DUNCAN, Okla. - The case against an Oklahoma teen accused of murdering an Australian athlete continued on Wednesday.
Chancey Luna is charged with first-degree murder in the August 2013 shooting death of Christopher Lane.
Lane was shot to death while jogging near his girlfriend’s home in Duncan.
Shortly after the Australian athlete’s death, three teenagers were arrested for the crime.
Michael Jones, 19, pleaded guilty to second-degree murder in the case.
Jones initially told police that he and Luna shot Lane because ‘they were bored.’
A third teenager, James Edwards, Jr., is being charged with accessory after the fact.
In this first full day of testimony in the trial of Chancey Luna, there were many tears from witnesses and family members of both the victim Christopher Lane and the young man on trial.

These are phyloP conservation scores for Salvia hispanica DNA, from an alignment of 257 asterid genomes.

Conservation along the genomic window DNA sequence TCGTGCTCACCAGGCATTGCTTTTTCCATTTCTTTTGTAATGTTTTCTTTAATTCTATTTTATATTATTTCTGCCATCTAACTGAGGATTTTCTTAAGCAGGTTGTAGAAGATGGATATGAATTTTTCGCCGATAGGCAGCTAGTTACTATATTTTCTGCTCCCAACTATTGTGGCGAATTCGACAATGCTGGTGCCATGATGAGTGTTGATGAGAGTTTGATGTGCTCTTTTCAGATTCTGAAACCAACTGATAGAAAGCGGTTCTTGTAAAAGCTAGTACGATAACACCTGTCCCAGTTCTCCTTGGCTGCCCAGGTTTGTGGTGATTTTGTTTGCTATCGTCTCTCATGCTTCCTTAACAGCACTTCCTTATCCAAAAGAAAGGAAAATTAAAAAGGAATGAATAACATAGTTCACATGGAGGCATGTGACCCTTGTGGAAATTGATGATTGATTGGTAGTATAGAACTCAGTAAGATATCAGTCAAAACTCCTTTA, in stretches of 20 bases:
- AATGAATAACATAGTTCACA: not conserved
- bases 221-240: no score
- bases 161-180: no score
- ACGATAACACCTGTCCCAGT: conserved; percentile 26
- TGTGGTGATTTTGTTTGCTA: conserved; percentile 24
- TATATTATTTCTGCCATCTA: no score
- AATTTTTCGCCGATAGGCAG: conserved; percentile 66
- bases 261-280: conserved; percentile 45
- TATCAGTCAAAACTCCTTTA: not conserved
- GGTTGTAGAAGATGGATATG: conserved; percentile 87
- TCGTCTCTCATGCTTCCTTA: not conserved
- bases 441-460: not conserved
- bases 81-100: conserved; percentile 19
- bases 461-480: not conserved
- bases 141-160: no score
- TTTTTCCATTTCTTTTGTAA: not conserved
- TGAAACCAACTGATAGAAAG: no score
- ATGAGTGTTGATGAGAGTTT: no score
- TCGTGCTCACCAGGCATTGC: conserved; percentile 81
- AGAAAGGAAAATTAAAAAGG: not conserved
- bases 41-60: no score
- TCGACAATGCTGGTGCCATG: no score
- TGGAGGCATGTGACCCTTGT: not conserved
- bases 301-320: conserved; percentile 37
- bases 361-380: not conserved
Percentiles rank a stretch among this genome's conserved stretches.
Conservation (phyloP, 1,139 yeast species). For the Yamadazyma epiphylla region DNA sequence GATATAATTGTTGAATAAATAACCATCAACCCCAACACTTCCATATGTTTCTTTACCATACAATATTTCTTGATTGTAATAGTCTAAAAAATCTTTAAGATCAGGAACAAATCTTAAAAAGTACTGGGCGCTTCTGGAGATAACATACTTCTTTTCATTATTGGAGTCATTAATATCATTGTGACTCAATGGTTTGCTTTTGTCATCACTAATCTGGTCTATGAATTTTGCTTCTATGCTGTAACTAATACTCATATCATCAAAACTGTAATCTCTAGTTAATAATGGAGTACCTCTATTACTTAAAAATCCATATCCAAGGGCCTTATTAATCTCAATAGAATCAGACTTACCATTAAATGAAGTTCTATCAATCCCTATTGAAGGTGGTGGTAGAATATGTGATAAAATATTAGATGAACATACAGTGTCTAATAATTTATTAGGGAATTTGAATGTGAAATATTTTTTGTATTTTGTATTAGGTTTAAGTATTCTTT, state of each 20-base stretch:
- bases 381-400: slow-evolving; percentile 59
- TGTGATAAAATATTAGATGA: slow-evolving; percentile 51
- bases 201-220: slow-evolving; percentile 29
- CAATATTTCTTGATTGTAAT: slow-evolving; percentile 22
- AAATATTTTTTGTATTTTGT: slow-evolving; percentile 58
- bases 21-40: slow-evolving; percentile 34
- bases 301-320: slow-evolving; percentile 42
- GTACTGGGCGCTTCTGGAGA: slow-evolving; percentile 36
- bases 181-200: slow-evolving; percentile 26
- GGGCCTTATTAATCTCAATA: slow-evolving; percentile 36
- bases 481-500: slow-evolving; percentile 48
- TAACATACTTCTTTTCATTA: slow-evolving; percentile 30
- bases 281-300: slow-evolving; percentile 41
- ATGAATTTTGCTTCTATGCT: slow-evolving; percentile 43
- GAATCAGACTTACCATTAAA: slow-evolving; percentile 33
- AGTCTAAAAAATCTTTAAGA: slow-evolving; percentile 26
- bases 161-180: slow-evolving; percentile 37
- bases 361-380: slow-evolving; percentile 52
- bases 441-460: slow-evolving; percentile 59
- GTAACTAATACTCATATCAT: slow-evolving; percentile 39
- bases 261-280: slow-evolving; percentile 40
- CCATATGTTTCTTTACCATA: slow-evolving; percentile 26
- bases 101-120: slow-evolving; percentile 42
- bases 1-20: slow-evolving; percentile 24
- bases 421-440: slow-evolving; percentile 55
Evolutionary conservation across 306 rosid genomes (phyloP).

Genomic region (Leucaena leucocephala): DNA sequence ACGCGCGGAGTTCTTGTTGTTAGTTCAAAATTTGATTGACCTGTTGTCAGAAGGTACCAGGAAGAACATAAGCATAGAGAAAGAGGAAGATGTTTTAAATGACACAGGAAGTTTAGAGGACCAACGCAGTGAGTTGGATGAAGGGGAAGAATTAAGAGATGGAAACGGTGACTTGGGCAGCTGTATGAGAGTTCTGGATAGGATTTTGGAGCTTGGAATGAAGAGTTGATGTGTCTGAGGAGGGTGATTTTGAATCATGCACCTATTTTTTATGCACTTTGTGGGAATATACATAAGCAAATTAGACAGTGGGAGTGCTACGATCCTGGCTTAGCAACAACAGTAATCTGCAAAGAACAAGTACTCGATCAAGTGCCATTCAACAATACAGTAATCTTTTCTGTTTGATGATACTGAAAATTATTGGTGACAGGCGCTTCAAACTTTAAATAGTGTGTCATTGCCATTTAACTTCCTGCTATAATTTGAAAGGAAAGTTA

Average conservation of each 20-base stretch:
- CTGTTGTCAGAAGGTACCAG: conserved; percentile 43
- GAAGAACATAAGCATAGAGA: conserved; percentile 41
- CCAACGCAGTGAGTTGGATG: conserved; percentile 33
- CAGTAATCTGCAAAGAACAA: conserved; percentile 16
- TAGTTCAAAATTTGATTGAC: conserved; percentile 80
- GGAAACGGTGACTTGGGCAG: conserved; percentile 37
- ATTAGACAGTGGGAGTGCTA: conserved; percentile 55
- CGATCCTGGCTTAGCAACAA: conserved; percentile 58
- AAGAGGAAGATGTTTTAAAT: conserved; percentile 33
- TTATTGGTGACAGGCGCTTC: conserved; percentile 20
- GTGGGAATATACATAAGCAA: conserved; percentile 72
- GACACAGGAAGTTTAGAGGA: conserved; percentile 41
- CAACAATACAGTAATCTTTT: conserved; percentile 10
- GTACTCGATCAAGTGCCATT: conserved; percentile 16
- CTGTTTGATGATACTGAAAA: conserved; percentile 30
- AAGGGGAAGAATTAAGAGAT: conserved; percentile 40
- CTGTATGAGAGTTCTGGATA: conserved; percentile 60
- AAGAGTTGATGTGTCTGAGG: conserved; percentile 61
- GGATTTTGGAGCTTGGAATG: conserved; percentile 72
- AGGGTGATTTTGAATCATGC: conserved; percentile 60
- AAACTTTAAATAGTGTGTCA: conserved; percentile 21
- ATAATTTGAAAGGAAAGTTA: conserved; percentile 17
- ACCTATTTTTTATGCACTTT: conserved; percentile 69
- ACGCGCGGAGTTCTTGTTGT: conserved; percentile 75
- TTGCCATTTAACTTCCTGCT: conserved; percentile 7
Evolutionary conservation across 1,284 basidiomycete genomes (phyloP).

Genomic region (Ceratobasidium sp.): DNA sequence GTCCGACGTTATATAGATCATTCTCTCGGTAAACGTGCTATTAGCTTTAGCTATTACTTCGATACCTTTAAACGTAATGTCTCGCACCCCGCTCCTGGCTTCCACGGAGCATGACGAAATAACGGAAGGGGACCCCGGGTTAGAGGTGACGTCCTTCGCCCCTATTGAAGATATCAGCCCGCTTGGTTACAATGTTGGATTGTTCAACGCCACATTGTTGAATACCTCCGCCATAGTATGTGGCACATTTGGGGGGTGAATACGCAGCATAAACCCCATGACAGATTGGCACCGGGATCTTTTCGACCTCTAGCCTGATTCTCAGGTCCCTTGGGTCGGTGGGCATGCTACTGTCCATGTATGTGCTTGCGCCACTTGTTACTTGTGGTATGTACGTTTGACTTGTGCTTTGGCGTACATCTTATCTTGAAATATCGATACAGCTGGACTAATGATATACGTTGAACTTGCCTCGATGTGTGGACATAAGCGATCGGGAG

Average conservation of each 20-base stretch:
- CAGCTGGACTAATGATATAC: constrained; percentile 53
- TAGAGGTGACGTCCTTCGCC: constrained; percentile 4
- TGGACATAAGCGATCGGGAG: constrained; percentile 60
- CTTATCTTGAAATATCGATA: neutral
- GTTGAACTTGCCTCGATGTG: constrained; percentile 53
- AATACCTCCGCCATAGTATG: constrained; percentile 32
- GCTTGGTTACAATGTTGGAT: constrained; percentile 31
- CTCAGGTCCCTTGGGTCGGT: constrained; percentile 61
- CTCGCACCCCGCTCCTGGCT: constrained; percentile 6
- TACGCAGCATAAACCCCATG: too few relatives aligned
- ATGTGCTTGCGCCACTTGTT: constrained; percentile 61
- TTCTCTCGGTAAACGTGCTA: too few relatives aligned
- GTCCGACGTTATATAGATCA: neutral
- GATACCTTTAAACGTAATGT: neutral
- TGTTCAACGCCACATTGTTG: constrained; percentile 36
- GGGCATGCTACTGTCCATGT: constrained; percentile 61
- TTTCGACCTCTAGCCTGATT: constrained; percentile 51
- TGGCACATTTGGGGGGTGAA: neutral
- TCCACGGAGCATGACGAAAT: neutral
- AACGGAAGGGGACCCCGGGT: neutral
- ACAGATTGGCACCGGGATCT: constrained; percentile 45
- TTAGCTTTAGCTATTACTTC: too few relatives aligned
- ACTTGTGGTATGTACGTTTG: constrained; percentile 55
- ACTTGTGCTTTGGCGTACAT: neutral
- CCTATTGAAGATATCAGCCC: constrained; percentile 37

"It's hard for me to see him. I know him," said LaShae Davis, Luna's aunt.
Chancey Luna, 17, sat quietly all day as one by one he heard testimony from Duncan residents who had stopped to help Christopher Lane moments after he was shot.
Members of the jury heard the 911 call from a woman who saw Lane collapse. They also heard testimony from that woman.
One witness spoke of hearing the gunshot and then seeing a small black car speed by him.
Another witness was tearful as she described trying to revive Lane with CPR and then realizing he was dead.
Her testimony led to sobbing from a crowd of Christopher Lane's friends and family.
An OSBI agent and numerous members of the Duncan Police Department also testified, describing to the jury the scene when they arrived and the efforts to find the black car another witness reported seeing.
Chancey Luna's family was also tearful in court, saying outside of the courtroom their hearts go out to the victim's family.
"I just want y'all to pray for my family and their family and hopefully everything will work out right," Davis said.
Christopher Lane's family declined interviews Wednesday, saying they will wait until the trial ends to speak.
Prosecutors and defense attorneys say due to a gag order in this case they won't talk about the case until it is handed over to the jury.